The Xoxo Kids

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Cherry Bliss Balls – Healthy Little Foodies

Bliss Balls / Energy Balls or whatever you wish to call them, are such an easy snack option. Just whizz up the ingredients in a food processor and roll. This recipe is easily customised to make Bliss Balls that are tailored to your family’s health requirements or their favourite flavours.

Child holding cherry bliss balls covered in cocao and coconut

Not surprisingly there are thousands of different bliss ball recipes available online. I’m putting it down to the fact that they are…

  • so easy to make,
  • so easy to adapt and
  • so, so, so delicious.

When something is as simple as throwing ingredients into a food processor then I am sold.

cherry bliss ball ingredients in food processor before and after blending

Are Bliss Balls / Energy Balls Healthy?

Like a lot of things in life, bliss balls aren’t all created equal. The macronutrients (proteins, carbohydrates & fat) content can vary immensely from ball to ball.

Bliss balls packed with dates, dried fruit, honey or other sweeteners will obviously have a high sugar content and would be considered more of an occasional treat.

Balls crammed with nuts, seeds and nut butter will provide a good source of protein and fats for you and your kids’ diet.

Balls loaded with oats will provide a good source of carbohydrate and fibre.

child rolling bliss balls in coconut

I would consider this particular recipe a treat. It has a high percentage of dates, making them delicious but high in sugar. For that reason, I have rolled them into smaller balls, around 1/2 a tablespoon each. Once rolled you can coat them in coconut, crushed nuts, cocoa powder or leave them uncoated. Personally, I think the bitterness of the cocoa works perfectly with the sweet date and cherry mixture.

If you are looking for a healthier, low sugar ball recipe then I have a delicious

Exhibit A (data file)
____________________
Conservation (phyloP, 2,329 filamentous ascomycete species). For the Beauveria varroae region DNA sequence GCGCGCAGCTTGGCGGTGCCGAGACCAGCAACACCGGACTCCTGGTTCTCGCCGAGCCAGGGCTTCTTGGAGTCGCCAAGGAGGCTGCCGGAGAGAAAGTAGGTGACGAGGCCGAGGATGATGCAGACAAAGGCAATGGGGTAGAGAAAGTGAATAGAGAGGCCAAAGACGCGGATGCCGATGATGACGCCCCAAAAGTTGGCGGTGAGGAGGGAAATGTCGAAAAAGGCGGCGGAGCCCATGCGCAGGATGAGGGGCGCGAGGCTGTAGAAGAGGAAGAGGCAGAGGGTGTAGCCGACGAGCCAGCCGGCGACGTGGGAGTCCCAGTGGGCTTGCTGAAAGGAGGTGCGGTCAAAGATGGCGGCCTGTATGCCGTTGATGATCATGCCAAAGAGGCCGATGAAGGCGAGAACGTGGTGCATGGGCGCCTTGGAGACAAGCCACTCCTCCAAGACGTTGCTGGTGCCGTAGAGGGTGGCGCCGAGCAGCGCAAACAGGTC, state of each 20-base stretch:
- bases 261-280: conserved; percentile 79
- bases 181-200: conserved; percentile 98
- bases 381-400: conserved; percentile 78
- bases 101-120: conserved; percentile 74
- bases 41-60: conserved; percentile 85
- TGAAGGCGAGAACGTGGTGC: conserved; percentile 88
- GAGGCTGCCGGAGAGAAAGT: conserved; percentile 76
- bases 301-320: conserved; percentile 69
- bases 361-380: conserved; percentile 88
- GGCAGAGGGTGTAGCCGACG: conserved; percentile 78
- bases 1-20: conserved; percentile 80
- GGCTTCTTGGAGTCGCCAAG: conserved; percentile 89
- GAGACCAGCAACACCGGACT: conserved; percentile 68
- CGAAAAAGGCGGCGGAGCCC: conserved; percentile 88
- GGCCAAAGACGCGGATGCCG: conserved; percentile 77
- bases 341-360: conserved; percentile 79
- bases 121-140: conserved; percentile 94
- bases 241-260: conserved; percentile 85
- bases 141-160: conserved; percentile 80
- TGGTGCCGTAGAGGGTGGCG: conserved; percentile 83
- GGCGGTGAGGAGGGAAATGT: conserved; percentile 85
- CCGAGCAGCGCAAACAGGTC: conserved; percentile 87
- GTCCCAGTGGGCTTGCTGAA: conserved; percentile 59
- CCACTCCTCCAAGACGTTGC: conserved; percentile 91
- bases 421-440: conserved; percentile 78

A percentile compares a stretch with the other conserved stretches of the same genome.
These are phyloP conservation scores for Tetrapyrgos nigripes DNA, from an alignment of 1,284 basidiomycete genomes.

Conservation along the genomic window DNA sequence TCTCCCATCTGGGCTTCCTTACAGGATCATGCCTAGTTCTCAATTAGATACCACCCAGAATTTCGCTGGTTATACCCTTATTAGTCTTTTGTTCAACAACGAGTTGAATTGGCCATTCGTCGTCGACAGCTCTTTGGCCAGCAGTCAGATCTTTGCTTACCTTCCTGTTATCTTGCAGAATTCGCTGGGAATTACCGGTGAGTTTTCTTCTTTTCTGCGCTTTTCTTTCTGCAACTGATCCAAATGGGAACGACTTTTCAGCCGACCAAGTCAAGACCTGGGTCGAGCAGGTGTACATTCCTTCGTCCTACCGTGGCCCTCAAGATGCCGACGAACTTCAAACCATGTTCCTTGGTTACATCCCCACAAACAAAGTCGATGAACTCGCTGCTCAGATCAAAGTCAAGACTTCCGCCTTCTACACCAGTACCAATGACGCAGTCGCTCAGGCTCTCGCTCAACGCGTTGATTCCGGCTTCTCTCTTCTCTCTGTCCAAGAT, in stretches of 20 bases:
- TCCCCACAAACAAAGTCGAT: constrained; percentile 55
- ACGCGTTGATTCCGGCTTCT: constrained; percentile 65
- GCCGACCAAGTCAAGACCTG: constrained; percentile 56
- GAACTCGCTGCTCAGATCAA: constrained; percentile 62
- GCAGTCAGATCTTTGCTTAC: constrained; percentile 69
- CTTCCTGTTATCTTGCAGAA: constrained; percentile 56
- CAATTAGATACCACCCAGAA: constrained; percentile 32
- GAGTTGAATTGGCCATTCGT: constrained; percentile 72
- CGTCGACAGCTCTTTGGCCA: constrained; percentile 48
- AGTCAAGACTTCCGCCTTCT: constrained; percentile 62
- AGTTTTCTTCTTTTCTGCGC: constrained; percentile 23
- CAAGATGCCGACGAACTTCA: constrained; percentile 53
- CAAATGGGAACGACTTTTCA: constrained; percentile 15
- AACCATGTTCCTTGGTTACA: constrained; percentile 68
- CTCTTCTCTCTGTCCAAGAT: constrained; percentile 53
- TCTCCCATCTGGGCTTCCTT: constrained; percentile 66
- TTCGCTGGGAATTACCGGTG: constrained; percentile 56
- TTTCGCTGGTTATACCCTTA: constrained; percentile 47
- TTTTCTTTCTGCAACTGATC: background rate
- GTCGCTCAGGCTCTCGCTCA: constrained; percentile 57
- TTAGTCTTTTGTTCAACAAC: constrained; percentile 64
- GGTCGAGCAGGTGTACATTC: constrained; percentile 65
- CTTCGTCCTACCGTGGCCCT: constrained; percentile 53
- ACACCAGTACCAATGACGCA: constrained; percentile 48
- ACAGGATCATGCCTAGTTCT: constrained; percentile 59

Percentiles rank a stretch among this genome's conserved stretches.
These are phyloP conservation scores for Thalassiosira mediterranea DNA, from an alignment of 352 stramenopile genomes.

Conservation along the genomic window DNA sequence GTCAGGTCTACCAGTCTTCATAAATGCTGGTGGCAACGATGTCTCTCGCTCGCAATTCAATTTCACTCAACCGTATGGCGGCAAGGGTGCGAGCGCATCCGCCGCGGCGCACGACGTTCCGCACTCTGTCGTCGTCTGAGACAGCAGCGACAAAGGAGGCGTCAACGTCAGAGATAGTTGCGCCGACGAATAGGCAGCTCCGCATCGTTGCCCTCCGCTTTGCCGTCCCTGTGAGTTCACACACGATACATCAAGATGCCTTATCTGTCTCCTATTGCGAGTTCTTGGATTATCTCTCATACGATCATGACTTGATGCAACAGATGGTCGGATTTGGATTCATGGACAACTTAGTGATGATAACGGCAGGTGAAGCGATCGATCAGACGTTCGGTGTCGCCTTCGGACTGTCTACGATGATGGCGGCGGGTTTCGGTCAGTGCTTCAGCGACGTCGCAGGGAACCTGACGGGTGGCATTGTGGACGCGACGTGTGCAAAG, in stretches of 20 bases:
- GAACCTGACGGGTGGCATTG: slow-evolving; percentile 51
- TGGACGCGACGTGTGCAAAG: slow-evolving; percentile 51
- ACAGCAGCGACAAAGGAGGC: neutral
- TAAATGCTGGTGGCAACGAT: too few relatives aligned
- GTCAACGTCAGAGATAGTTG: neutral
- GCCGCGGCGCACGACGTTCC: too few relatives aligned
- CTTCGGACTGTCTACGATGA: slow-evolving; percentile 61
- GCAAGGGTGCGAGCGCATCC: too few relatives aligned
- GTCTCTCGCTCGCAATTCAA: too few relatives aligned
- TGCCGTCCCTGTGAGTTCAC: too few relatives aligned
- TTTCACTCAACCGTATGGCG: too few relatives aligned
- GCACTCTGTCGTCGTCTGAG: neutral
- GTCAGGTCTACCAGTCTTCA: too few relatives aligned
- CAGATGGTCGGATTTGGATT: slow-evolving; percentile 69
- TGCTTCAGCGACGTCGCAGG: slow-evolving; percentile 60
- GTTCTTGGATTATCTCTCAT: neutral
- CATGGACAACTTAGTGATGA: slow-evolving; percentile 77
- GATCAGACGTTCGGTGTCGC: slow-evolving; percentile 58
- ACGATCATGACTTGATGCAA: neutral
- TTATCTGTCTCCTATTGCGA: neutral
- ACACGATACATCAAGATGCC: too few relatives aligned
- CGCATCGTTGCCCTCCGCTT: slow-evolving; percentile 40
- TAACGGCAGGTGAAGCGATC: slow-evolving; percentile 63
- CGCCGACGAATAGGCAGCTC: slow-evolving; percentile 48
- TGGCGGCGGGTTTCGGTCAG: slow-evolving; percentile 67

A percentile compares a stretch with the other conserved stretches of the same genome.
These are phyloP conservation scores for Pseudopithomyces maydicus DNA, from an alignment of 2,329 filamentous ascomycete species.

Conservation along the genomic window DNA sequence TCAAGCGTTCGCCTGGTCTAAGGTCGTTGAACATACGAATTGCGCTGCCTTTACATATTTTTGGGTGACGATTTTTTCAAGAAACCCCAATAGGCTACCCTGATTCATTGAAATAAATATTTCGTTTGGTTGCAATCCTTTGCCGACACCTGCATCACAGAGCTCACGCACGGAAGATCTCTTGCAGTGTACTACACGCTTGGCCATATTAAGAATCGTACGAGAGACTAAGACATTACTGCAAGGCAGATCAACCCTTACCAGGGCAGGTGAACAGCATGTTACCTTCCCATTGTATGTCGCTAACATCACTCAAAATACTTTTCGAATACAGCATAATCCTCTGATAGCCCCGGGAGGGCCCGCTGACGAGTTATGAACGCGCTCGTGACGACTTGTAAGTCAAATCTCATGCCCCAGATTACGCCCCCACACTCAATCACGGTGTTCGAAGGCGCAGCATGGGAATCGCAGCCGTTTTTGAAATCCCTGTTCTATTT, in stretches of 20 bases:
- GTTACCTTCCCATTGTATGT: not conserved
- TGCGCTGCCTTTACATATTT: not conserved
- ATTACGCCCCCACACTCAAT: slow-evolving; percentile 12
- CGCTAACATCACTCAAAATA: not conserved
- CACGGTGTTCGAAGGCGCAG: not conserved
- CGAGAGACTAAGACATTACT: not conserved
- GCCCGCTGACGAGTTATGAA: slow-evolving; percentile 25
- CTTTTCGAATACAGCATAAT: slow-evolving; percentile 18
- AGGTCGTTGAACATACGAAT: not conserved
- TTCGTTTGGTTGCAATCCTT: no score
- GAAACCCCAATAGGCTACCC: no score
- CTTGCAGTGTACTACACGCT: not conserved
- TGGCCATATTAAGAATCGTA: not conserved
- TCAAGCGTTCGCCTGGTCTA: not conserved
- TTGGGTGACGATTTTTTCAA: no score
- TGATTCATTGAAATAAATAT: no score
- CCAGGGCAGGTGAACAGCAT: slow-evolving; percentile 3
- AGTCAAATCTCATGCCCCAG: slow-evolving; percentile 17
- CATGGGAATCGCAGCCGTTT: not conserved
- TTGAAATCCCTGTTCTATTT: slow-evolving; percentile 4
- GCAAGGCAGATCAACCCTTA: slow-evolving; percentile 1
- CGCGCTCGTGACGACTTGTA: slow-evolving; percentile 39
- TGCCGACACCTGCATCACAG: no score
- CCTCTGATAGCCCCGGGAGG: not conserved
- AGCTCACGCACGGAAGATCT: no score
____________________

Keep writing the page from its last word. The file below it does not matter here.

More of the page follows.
Raspberry Coconut Breakfast Ball recipe and also a

Blueberry Breakfast Ball

Both recipes have no sweeteners and very little dried fruit.  I call them breakfast balls as they are packed with oats, ground nuts/nut butter and fruit.

Storage Instructions

The best way to store bliss balls is to pop them in a freezable container and freeze. You can then take them out as needed.

You can also store these in the refrigerator for up to one week (if they last that long)!

 

Bliss balls sitting on top of each other. One ball at front with bite out.

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Have you tried this recipe? Rate and leave a comment below or tag your creations on Instagram @healthylittlefoodies

Looking for more healthy kid recipes?Sign up for my free recipe newsletter to get new family friendly recipes in your inbox each week! Find me sharing more kind-friendly inspiration on Pinterest and Instagram.

Bliss balls sitting on top of each other. One ball at front with bite out.

Cherry Bliss Balls

Bliss balls made with cherries, dates, coconut, oats and cacao. Nut free, making them perfect for lunchboxes.

Instructions

  • Add all the ingredients to a blender and blend until everything is finely chopped and the mixture comes together. (See photo above)

  • Roll into small balls. Mine were around 1/2 a tablespoon each, weighing roughly 13g. I made 28 balls from the mixture. 

  • Leave uncoated or roll in some desiccated coconut / cacao / LSA mix / crushed nuts etc.

Recipe Notes

  1. Fresh dates work best in this recipe. If your dates are quite dry and hard then soak them in some hot water for a couple of minutes. This will make it easier to blend. 
  2. If you are not avoiding nuts then almonds taste delicious in this recipe. Try substituting the oats with almonds.  

*Nutritional information is an ESTIMATE only, calculated using an online nutrition calculator.  Facts are for one, uncoated small ball weighing 13g. Coatings will alter nutritional facts and these should be used as a GUIDE only. 

Nutrition Facts

Cherry Bliss Balls

Amount Per Serving (1 small ball (13g))

Calories 48
Calories from Fat 12

% Daily Value*

Fat 1.3g2%

Sodium 1.2mg0%

Carbohydrates 8.8g3%

Sugar 5g6%

Protein 0.7g1%

* Percent Daily Values are based on a 2000 calorie diet.

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